Hitler's birth home
Hitler's birth homeReuters

The redesign of Nazi leader Adolf Hitler's birth house will go ahead as planned, starting on October 2, Austria's interior ministry said Monday, reported the AFP news agency.

Following years of legal wrangling, the government decided to turn the house in the northern Austrian town of Braunau am Inn, where Hitler was born in 1889, into a police station with a human rights training center.

Hitler was born in an apartment in the building on April 20, 1889 and lived there until his family left when he was three years old.

The government took control of the building in December of 2016, after MPs approved an expropriation law specifically aimed at the property.

The move came after years of wrangling with the owner of the home, Gerlinde Pommer, who had been renting the house to the interior ministry since the 1970s and refused to sell it or carry out essential renovation works.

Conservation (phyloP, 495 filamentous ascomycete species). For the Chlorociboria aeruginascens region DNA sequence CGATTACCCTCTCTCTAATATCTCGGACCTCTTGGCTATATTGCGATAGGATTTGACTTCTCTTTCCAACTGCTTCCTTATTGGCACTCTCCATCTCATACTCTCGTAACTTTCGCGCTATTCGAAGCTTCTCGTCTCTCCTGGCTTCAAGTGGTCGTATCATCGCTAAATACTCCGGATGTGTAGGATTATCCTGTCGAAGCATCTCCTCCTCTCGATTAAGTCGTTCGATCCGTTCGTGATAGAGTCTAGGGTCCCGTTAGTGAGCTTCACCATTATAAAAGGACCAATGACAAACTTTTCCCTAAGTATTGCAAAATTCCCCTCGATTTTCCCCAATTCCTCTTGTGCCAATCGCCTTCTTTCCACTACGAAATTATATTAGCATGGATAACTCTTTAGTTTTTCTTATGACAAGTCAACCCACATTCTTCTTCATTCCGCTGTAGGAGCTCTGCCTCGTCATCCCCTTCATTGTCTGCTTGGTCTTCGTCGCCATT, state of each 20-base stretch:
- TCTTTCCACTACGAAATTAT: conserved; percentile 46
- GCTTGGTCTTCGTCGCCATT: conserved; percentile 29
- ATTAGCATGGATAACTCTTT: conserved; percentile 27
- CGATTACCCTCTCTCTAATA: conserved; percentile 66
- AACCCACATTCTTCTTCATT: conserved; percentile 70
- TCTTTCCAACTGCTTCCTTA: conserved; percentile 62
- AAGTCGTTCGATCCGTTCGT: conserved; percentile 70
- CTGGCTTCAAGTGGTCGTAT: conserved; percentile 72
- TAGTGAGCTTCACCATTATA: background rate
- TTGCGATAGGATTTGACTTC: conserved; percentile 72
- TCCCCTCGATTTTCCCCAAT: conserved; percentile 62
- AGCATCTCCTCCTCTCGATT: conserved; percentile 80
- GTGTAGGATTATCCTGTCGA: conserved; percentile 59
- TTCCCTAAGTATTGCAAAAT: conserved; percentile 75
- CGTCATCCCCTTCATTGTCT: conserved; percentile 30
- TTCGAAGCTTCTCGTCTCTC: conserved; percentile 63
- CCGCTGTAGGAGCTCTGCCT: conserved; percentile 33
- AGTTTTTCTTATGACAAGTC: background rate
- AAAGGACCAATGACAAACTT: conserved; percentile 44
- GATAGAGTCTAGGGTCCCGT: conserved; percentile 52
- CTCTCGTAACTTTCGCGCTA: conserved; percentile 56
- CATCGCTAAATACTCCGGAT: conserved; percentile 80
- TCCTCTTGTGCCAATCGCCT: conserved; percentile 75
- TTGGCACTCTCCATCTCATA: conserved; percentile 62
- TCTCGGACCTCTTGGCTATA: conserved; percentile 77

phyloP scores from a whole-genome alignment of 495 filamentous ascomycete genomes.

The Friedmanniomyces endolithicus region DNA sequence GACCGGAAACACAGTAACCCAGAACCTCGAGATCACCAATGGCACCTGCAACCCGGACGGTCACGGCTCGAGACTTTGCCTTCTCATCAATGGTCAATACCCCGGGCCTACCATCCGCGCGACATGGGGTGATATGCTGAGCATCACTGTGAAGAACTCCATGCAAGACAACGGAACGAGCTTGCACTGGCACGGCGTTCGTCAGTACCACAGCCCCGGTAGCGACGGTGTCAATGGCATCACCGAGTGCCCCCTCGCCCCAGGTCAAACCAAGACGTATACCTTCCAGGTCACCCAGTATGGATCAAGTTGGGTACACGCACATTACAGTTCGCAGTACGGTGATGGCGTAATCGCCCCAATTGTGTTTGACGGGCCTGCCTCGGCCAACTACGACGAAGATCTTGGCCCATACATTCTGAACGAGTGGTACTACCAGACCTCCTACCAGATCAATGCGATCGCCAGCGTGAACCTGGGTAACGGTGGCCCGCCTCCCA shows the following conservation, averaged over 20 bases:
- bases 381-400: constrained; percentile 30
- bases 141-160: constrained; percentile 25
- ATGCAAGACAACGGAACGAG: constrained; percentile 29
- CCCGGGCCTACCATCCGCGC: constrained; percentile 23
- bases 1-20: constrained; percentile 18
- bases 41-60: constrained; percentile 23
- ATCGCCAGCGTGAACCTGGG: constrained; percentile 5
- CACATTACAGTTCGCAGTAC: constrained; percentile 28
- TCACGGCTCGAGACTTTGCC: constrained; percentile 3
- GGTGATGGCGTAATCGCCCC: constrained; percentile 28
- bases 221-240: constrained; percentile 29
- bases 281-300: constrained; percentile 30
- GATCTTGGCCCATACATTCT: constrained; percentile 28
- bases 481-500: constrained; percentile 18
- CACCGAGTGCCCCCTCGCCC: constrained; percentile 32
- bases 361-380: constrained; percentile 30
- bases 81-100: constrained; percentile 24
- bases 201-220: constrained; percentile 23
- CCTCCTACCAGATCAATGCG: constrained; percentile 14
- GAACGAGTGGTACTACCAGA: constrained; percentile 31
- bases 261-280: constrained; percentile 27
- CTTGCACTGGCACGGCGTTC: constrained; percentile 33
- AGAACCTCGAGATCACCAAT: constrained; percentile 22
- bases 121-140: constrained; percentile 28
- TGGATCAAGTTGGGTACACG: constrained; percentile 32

Pommer later campaigned to be compensated in full for the loss of her property. A court subsequently ordered the Austrian government to pay Pommer 1.5 million euros.

Hitler's birth home has attracted neo-Nazis and other extremists for years, with extremists making the trip to take a picture in front of the building. Glorifying the Nazi era is a crime in Austria.

"The construction (to convert the house) is scheduled to start on 2 October 2023," an interior ministry spokesman confirmed to AFP on Monday.

"Everything will go ahead as planned," he added.

Meanwhile, Austrian director Guenter Schwaiger, who is due to release a documentary about the house in late August, said the ministry's plans for the house's future use will "always be suspected" of being "in line with the dictator's wishes".

As evidence, Schwaiger cited the discovery of a local newspaper article from 10 May 1939, which states that it was Hitler's wish to have his birth house converted into offices for the district authorities.

Transforming the house into a police station would amount to the administrative use the dictator had envisaged all along, Schwaiger said at a press conference Monday, calling on the government to rethink its plans.